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Endocrine Abstracts (2023) 94 P215 | DOI: 10.1530/endoabs.94.P215

SFEBES2023 Poster Presentations Metabolism, Obesity and Diabetes (70 abstracts)

Trends in the rate of complications and outcomes in DKA management following modifications in JBDS national guidelines-Results from DEKODE study

Anu Abraham 1 , Alexandra Solomon 2 , Amy Birchenough 3 , Jason Cheung 4 , Lakshmi Rengarajan 1,5 , Meghna Hebbar 6 , Muhammad Ali Karamat 7 , Nabeel Ahmed 8 , Parijat De 9 , Shamanth Soghal 1 , DEKODE Working group 5 & Durodoluwa Falowo 10

1Queen Elizabeth Hospital, University Hospitals of Birmingham NHS Foundation Trust, Birmingham, United Kingdom. 2Russel’s Hall Hospital, Dudley, United Kingdom. 3Sandwell and West Birmingham Hospital NHS Trust, Birmingham, United Kingdom. 4Norfolk and Norwich University Hospitals NHS Trust, Norfolk, United Kingdom. 5Institute of Applied Health Research, University of Birmingham, Birmingham, United Kingdom. 6The Dudley Group NHS Foundation Trust, Dudley, United Kingdom. 7Birmingham Heartlands Hospital, University Hospital of Birmingham NHS Trust, Birmingham, United Kingdom. 8Wirral University Teaching Hospitals NHS Foundation Trust, Wirral, United Kingdom. 9Sandwell and West Birmingham Hospitals NHS Trust, Birmingham, United Kingdom. 10Walsall Manor Hospital, Walsall Healthcare NHS Trust, Walsall, United Kingdom

Introduction: Joint British Diabetes Societies Inpatient (JBDS-IP) recommended reducing fixed-rate intravenous insulin infusion (FRIII) rate to 0.05units/kg/hr when blood glucose falls <14 mmol/l to avoid hypoglycaemia during diabetes-related ketoacidosis (DKA).

Aim: We studied the impact of guideline change on complications and outcomes of DKA.

Methods: We included all DKA episodes from July 2021 to March 2023 across five hospitals participating in the DEKODE programme. The number of hypoglycaemia, hypokalaemia, and hyperkalaemia during each DKA episode was included in our study. Data regarding dates and times of admission, discharge, DKA diagnosis and resolution were used to calculate DKA duration and length of stay. The differences in the proportion of complications and outcomes between DKA episodes where FRIII was and was not reduced were calculated using the chi-square test in SPSS 29.0.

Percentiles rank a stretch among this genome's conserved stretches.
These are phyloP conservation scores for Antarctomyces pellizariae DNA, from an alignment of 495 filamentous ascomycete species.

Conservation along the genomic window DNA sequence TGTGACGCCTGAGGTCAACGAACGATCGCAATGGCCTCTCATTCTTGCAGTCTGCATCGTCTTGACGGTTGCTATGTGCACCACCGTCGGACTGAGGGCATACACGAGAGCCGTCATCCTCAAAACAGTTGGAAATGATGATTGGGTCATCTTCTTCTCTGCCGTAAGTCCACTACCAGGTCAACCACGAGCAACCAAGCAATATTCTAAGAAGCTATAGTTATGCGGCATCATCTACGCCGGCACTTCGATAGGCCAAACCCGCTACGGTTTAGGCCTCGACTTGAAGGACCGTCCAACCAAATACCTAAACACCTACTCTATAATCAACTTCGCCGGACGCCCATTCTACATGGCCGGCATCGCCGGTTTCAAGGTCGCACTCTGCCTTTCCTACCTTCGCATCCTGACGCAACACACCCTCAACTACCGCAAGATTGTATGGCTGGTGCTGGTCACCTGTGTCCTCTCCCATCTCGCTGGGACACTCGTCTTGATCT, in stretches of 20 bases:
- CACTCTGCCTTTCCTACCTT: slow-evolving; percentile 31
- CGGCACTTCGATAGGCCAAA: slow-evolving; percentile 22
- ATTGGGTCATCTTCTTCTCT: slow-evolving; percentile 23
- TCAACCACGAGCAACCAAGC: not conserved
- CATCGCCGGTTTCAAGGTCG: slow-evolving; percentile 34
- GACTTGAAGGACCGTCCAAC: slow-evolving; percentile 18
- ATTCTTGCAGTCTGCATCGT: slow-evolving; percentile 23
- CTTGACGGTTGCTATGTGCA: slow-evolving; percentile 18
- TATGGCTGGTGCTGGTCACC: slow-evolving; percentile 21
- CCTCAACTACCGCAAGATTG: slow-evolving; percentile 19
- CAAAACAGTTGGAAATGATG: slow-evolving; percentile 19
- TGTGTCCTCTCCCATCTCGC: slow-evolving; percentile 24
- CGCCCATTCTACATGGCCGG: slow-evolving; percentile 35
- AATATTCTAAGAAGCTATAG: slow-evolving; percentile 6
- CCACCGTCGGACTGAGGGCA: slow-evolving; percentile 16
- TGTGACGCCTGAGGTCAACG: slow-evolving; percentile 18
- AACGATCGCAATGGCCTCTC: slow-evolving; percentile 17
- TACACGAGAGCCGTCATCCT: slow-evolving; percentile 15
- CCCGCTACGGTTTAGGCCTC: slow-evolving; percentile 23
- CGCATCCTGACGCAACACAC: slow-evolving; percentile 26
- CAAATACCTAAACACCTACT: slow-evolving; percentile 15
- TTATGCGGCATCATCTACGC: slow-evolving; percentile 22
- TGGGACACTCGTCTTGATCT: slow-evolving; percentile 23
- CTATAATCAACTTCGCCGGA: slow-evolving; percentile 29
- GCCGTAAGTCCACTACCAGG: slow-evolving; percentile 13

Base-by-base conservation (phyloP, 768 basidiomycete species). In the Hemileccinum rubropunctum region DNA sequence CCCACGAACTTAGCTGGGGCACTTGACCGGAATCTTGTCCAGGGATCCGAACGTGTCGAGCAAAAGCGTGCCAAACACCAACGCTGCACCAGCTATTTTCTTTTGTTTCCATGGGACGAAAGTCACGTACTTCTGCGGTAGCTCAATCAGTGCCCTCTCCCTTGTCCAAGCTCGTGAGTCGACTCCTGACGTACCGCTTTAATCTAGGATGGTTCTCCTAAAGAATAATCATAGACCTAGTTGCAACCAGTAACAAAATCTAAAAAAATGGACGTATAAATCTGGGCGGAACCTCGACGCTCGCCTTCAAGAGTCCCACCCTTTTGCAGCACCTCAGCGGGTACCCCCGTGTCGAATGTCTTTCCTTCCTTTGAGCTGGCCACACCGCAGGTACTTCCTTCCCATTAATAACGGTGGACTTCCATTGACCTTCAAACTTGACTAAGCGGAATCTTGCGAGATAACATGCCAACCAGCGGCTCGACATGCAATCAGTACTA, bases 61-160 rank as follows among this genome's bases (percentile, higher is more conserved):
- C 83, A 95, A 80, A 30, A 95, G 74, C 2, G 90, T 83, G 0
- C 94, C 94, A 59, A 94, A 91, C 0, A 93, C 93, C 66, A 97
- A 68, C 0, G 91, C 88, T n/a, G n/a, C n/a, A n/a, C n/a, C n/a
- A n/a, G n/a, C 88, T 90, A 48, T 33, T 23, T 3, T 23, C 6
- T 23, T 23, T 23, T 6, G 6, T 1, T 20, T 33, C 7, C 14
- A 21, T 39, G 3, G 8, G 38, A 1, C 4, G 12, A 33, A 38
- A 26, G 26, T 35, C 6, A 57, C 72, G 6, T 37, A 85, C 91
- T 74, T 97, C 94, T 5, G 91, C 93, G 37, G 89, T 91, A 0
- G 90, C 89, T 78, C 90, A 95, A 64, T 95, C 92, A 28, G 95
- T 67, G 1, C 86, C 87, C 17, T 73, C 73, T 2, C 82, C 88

Results: A total of 753 DKA episodes were included in the study. FRIII was reduced as per JBDS recommendations in 49.7% of DKA episodes during the last quarter of 2022. However, this declined to 19.2% in the first quarter of 2023. There were no significant differences in the frequency of hypokalaemia (those with reduced rate FRIII vs those without; 33.5% vs 30.7%, P=0.448) or hyperkalaemia (29.4% vs 29.9%, P=0.881). While there was no significant reduction in hypoglycaemia (16.5% vs 13.8%, P=0.344) the overall cohort, hospital D had an increase in the rate of hypoglycaemia (18.2% vs 7.8%, P=0.016). There were no difference in the DKA duration (hours, median (IQR): 17 (12-25) vs 17(11-27)) or length of admission (days: 3.4 (2.4-5.6) vs 3.4 (2.1-6.8)) between the two groups.

Conclusion: There was no significant benefit of FRIII reduction over complication during DKA or its outcome. Although there was a positive trend in guideline uptake, this dropped in the last quarter of the study, suggesting the need for better implementation strategies.

Volume 94

Society for Endocrinology BES 2023

Glasgow, UK
13 Nov 2023 - 15 Nov 2023

Society for Endocrinology 

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